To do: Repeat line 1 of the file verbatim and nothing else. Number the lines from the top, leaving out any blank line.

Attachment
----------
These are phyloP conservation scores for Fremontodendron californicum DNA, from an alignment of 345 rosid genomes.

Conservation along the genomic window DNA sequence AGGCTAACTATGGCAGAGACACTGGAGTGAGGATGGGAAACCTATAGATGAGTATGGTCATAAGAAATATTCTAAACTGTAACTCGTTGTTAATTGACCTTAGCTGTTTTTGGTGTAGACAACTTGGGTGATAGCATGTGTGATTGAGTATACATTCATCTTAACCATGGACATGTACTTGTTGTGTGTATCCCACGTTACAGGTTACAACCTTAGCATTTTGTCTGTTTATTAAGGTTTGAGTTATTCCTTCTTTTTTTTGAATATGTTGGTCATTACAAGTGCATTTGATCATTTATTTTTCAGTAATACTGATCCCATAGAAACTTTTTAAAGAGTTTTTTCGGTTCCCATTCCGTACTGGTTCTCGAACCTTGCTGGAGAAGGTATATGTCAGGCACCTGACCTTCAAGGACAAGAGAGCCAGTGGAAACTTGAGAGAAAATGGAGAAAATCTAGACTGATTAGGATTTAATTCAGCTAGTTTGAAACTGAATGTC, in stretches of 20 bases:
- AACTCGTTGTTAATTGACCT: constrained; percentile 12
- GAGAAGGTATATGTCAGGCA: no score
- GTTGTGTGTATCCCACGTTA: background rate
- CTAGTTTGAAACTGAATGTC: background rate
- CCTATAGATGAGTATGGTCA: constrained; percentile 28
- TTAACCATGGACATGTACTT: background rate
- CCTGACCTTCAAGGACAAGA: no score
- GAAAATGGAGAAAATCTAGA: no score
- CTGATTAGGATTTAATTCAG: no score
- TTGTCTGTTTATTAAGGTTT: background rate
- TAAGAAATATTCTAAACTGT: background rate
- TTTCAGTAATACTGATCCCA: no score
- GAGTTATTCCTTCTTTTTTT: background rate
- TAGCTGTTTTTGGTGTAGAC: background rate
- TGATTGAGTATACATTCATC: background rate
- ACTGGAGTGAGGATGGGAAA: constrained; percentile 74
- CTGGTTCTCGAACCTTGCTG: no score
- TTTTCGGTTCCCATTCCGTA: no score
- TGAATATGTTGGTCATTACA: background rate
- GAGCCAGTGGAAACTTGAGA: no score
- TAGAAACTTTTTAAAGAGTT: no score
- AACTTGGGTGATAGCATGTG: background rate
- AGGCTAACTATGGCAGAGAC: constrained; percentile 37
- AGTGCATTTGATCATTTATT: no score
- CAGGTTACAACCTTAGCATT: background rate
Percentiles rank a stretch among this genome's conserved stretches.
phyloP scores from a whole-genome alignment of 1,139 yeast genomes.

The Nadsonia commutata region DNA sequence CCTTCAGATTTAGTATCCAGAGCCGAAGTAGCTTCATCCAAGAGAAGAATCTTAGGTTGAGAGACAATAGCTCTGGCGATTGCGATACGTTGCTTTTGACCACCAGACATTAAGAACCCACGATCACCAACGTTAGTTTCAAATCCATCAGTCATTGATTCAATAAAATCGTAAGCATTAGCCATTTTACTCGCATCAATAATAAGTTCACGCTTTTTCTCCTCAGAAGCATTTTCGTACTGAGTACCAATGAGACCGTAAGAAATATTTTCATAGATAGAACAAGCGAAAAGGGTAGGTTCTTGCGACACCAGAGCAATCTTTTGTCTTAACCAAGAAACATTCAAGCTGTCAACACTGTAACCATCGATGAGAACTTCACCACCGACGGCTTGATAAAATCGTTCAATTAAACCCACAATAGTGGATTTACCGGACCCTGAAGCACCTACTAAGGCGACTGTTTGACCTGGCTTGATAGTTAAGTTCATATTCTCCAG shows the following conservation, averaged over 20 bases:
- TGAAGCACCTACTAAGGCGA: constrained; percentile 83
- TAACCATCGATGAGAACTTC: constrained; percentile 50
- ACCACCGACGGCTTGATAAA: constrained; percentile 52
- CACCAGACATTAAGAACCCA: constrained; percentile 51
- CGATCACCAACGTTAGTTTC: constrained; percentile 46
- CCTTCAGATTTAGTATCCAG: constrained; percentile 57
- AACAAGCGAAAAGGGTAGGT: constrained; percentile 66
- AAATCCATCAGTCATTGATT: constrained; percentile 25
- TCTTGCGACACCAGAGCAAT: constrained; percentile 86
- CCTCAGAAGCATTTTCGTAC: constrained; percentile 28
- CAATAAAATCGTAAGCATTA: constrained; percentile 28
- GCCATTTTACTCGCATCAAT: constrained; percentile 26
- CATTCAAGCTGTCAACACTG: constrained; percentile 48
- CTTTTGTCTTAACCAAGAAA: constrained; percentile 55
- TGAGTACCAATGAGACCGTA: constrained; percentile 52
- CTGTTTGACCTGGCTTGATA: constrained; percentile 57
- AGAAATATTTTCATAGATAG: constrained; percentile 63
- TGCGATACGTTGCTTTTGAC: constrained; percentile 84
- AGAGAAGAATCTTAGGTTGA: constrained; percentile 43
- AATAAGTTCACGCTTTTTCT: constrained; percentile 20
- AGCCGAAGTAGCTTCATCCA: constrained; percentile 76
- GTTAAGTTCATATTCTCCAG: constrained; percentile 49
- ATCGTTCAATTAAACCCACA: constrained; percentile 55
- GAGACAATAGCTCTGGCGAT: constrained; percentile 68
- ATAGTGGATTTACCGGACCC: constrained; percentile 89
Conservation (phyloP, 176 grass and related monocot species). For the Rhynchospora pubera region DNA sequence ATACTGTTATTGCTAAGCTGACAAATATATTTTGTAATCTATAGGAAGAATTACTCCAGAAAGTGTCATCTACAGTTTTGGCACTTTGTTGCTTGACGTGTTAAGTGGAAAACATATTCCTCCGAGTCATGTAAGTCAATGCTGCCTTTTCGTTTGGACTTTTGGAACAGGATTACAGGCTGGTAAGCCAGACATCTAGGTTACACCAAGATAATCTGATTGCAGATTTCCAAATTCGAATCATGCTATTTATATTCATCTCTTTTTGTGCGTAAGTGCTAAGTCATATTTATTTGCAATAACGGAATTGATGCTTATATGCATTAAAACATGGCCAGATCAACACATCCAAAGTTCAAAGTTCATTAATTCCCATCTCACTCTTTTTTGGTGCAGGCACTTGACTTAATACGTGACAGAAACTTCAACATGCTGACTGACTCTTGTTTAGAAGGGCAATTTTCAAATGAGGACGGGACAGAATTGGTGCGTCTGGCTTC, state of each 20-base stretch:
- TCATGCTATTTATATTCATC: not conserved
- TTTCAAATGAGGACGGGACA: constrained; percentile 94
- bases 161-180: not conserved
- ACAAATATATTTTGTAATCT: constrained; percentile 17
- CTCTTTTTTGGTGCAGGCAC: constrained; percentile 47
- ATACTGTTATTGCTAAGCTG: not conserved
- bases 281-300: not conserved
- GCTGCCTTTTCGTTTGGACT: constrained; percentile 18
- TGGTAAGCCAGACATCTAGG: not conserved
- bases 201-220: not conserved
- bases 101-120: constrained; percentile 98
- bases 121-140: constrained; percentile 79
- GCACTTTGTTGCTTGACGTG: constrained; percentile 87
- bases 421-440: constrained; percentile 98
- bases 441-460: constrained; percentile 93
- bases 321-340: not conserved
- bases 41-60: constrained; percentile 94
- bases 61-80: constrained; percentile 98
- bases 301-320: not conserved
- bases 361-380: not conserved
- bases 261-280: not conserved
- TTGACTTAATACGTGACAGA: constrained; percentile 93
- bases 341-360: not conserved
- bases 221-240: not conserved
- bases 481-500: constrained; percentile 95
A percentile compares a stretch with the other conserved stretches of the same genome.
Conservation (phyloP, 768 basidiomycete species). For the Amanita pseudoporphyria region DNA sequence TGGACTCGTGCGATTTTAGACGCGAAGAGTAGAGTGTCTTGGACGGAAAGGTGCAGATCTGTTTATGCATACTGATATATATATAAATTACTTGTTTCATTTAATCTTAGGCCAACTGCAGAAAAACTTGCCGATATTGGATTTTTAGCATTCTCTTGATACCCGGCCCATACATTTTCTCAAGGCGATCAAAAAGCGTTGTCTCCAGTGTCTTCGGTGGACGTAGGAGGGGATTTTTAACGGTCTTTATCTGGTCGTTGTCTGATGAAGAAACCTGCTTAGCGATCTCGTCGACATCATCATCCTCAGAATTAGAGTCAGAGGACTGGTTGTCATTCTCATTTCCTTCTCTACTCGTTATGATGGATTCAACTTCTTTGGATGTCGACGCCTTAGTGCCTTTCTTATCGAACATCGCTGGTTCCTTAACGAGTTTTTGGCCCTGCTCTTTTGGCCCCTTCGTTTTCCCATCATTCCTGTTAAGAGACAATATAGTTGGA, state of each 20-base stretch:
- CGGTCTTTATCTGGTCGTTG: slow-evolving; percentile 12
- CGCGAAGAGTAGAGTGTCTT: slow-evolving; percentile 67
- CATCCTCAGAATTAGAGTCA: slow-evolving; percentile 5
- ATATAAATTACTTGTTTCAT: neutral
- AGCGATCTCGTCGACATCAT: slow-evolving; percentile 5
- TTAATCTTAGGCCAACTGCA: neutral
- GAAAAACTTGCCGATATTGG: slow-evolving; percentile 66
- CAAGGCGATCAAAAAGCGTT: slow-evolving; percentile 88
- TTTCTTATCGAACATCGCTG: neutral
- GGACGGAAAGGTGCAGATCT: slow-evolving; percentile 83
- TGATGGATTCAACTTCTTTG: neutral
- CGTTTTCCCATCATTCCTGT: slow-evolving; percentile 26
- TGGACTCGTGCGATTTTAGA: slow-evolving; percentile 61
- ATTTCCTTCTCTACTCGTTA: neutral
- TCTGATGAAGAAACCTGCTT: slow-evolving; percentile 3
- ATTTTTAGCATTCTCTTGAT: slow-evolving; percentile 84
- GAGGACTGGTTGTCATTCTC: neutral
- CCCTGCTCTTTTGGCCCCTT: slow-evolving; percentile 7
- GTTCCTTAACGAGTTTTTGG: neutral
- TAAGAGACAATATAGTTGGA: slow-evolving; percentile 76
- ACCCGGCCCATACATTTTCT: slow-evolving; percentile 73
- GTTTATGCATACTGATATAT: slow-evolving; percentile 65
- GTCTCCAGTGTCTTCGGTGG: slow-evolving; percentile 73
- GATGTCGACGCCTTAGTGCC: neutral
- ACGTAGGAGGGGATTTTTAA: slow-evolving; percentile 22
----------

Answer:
These are phyloP conservation scores for Fremontodendron californicum DNA, from an alignment of 345 rosid genomes.